By Warren Mills
I tried last month to establish a relationship with a new dealer. He had some coins that I would have loved to acquire if they met my criteria: #1 original, #2 no damage, and #3 accurate for the grade. This dealer is a long time advertiser in many coin publications. I had never done business with them before. I called the office the first time and no one called me back. I just thought the coins were sold. Next month, the same pieces are in their ad. I called back and spoke to a nice customer representative and told him I was interested in the entire lot, but only if they were original, undamaged, and graded accurately. If not, I didn’t want to waste my time and theirs.
I was assured all the coins were fine. Since we hadn’t done business before, he asked if I would send a check in full and they would refund on any pieces I wanted to return. I gave them references, but I said to myself, “Well, they are Coin World advertisers and I’d love to establish a new relationship,” and so I said “okay.” I sent a check… they sent the coins. I was mortified at what I saw! I tried my best to buy what I could, but I then sent back the rest. Now beforehand, we agreed on a price for each coin. When I relayed to them over the phone what I was keeping and returning, the rep said “fine.” A few days later, they called me and reneged on the pricing because I didn’t keep enough of the coins. Wow, this stuff is still happening!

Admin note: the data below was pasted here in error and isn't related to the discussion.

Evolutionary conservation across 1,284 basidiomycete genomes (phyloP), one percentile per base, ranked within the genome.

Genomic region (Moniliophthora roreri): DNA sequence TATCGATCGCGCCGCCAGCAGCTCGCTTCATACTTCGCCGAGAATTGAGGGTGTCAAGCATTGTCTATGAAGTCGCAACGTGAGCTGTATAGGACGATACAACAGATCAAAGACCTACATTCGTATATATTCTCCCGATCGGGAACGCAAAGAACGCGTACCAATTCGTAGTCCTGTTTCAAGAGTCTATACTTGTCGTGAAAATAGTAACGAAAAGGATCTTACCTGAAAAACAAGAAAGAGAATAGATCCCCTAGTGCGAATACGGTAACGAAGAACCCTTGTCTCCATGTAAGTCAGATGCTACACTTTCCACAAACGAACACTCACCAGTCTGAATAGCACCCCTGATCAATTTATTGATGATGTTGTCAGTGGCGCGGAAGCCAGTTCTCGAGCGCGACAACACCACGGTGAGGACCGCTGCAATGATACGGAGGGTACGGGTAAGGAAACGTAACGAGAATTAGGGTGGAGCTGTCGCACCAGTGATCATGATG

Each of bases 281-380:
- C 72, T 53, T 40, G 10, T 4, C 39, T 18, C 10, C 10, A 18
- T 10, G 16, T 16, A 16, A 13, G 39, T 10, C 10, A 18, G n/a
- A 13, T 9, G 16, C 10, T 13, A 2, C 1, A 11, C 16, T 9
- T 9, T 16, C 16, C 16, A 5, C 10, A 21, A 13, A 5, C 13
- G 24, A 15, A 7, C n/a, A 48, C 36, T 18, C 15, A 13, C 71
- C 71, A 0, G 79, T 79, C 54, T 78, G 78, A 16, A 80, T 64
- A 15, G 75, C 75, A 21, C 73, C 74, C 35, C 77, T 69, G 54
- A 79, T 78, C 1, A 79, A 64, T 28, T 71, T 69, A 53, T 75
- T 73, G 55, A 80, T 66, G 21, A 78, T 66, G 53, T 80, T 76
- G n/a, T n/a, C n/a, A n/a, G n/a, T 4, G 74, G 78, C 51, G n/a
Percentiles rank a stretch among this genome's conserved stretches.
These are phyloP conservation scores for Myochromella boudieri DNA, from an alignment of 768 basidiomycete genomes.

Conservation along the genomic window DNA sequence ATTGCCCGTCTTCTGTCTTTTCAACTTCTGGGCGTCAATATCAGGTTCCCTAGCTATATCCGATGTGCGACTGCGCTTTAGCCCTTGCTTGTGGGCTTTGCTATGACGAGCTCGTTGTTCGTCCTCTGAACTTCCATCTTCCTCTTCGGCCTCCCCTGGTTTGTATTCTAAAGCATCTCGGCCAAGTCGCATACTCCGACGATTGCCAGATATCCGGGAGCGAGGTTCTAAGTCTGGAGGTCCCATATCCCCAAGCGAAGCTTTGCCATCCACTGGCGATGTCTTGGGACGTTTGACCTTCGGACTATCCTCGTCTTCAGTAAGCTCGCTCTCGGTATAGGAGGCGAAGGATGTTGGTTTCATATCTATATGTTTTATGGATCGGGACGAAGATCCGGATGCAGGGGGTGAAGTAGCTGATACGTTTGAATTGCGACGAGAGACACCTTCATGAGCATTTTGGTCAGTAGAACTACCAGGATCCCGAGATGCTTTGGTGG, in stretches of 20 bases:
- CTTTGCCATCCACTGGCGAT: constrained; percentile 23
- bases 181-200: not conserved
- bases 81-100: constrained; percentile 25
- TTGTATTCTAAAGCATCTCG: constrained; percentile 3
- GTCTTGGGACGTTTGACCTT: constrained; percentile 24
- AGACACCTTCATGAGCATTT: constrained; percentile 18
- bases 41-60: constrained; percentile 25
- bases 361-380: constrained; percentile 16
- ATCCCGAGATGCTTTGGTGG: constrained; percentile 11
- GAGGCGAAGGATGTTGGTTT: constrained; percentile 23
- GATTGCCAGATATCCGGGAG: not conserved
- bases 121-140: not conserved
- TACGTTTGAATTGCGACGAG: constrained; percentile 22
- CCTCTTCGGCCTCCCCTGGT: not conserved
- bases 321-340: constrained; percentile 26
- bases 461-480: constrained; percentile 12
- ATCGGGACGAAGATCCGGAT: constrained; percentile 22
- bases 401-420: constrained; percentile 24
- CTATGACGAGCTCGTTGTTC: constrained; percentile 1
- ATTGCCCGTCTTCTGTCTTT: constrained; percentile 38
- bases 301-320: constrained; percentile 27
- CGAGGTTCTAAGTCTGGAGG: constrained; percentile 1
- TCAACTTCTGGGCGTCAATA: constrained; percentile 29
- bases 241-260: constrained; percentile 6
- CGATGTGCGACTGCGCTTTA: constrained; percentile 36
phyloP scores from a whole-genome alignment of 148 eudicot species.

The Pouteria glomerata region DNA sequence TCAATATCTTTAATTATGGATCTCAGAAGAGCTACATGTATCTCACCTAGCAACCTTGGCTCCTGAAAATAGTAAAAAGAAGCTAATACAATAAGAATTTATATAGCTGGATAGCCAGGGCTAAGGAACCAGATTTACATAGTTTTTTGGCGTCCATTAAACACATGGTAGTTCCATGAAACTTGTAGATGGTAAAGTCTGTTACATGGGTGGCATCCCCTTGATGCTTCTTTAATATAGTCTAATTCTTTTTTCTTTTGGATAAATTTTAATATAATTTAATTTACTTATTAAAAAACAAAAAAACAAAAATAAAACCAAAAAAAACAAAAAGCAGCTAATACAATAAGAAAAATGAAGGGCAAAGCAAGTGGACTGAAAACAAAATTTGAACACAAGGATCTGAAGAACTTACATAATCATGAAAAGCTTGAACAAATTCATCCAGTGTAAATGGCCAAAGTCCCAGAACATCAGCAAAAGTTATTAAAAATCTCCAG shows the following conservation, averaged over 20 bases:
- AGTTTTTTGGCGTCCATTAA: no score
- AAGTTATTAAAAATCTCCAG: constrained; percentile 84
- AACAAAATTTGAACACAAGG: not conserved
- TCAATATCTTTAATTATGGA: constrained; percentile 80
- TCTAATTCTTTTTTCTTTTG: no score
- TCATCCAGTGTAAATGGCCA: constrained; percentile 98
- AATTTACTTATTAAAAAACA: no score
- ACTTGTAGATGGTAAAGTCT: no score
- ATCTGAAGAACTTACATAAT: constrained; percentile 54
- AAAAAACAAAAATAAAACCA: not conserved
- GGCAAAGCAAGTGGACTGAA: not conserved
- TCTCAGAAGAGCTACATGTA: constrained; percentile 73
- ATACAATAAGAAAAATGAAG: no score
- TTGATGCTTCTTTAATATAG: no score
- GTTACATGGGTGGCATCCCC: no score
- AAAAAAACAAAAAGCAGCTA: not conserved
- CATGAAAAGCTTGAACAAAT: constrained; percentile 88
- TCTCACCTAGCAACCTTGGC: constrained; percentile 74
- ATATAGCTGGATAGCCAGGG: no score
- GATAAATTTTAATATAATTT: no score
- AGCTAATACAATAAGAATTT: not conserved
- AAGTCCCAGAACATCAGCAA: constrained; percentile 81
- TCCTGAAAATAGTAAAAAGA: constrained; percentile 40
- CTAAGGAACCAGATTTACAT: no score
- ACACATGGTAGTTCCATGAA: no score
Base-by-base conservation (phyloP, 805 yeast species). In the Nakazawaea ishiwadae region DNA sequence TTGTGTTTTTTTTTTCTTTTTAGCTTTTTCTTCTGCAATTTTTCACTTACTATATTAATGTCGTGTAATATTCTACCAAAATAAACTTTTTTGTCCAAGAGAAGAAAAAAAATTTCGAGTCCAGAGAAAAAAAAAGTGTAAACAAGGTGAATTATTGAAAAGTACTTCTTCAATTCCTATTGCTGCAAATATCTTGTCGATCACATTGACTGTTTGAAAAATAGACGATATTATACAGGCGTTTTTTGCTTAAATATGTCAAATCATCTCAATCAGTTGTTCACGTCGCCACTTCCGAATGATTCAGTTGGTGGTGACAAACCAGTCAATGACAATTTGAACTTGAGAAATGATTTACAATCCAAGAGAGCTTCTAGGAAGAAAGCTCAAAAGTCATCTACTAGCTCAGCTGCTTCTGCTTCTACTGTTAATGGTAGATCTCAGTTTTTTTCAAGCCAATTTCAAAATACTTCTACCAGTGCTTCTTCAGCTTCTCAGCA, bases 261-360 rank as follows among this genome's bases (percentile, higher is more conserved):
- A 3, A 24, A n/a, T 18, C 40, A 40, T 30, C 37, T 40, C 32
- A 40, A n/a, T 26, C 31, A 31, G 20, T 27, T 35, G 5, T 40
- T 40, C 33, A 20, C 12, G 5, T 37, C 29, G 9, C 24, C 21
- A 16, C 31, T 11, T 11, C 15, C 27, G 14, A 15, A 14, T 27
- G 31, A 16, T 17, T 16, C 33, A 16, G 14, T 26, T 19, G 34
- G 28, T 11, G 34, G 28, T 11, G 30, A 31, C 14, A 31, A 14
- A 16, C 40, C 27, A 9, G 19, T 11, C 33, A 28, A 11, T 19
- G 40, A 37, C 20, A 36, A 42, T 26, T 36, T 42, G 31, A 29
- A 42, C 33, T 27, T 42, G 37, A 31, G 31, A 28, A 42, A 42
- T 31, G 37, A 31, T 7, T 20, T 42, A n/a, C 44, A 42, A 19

Renege on your word and misrepresent the product??? I’ll let you know how it works out! Is it a lack of knowledge, ethics, or both?
Partner and owner of Rare Coins of New Hampshire, Inc. since June, 1990 and a full time coin dealer since 1979. Warren is a full member of the Professional Numismatists Guild and a life member of the American Numismatic Association. He was selected by the Rosen Numismatic Advisory as one of the ten leading numismatists in the country for twelve consecutive years. He was selected by PCGS and written up in their newsletter as handling and submitting some of the nicest coins they have ever seen.
A Lucky Turn of Events
By Dave Carleton
I want to make a brief comment on an observation I made earlier this month.
A client came in to our office toward the middle of the month. I thought I recognized her and when she reminded me that she had been in here about a year ago, it all came back to me. At that time, she had come in to sell a large assortment of silver-related items --silver rounds, bars and junk (90% pre-1964 circulated coins). The total came to $75,000 dollars and, as I remember, she said that she was raising funds for a project on which she and her husband were about to embark. This time she had 90 ounces of gold to sell and, again, it was an accumulation of a variety of pieces from 1 oz. rounds to 10 oz. bars.